VegTV was there on the lookout for innovative and cutting edge products and was impressed with quite a few, this year.  We picked 10 “Best of Show” exhibitors, included exciting new products from fourteen different lines and conducted video interviews with each. …read more of Expo West 2015 ~ Best of Show! here

 
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Luscious High Protein Banana Bread

By Marie Oser, Managing Editor ecomii.com
March 21, 2015
File under: Dessert, Healthy Eating, Recipes, Vegan

This delicious banana bread is very low in fat, rich in protein and fiber and unlike traditional baked goods, contains no cholesterol. Baked goods made with traditional ingredients contain at least six times the fat and about a quarter of the protein!

What defines quick breads are, as the name implies they are quick!  Quick breads are baked goods that rise with leavening agents other than yeast and evolved after the introduction of baking powder in 1850. …read more of Luscious High Protein Banana Bread here

 
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Why Pepper Boosts Turmeric Blood Levels

By Michael Greger M.D. ecomii.com
February 28, 2015
File under: Healthy Eating, Natural Remedies, Spices, Vegan

Historians from all around the world have produced evidence to show that apparently all primitive peoples used herbs, often in a sophisticated way.[1]

Quinine from Cinchona bark was used to treat the symptoms of malaria long before the disease was identified, and the raw ingredients of a common aspirin tablet have been a popular painkiller for far longer than we have had access to tablet-making machinery.

Indeed, today many pharmacological classes of drugs include a natural product prototype that we originally discovered through the study of traditional cures and folk knowledge of indigenous people.

There’s a plant in South Asia called Adhatoda (from adu meaning “goat,” and thoda meaning “not touch” because it’s so bitter even the goats won’t eat it). It has compounds that help open one’s airways and as such, Adhatoda tea has been used traditionally to treat asthma, with the leaves steeped with black peppercorns. …read more of Why Pepper Boosts Turmeric Blood Levels here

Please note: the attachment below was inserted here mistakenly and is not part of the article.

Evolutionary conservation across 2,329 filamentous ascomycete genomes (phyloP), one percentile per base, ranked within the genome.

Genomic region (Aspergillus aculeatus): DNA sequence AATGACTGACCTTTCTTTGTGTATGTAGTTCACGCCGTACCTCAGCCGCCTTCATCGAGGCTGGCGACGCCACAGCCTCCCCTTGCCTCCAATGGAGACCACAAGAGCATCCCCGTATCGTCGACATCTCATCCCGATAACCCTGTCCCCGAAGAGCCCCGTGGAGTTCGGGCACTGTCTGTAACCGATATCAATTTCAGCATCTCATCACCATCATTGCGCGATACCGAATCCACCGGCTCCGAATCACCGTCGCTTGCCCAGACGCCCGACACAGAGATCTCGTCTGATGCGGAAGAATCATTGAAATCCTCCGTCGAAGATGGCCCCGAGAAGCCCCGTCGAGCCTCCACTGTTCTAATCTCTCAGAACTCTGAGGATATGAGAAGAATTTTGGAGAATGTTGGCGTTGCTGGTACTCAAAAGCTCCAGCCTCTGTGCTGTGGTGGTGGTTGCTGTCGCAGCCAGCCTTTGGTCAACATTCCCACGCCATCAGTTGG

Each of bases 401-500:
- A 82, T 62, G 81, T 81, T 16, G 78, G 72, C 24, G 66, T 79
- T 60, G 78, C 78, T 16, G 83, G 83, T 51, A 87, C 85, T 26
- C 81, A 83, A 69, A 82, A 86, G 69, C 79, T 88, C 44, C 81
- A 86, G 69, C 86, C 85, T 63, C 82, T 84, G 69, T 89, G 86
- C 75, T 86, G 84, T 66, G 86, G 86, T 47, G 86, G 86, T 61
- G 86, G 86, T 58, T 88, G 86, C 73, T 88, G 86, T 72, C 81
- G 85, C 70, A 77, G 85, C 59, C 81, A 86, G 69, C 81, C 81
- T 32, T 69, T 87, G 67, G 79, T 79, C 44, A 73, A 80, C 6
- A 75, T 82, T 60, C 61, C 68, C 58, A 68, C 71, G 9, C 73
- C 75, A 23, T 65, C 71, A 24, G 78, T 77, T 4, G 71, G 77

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Using a Plant-Based Diet to Prevent Cancer

By Neal Barnard M.D. ecomii.com
February 8, 2015
File under: Diet, Healthy Eating, Vegan

A new report from the American Institute for Cancer Research (AICR) shows that most Americans have only a vague notion about what causes cancer. Only 35 percent know that red meat is linked to an increased cancer risk, and fewer than half of Americans realize that a plant-based, high-fiber diet can actually reduce their odds of getting cancer. According to the AICR, nearly 340,000 cancer cases per year are preventable with lifestyle changes.

My colleagues at the Physicians Committee and I developed a set of recommendations that everyone can follow to reduce their cancer risk. These six easy dietary guidelines were published in the Journal of the American College of Nutrition to increase the focus on prevention. …read more of Using a Plant-Based Diet to Prevent Cancer here

 
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An alternative approach to health, wellness and disease prevention. Marie Oser and her team of bloggers bring you creative natural solutions to issues affecting our health and wellbeing.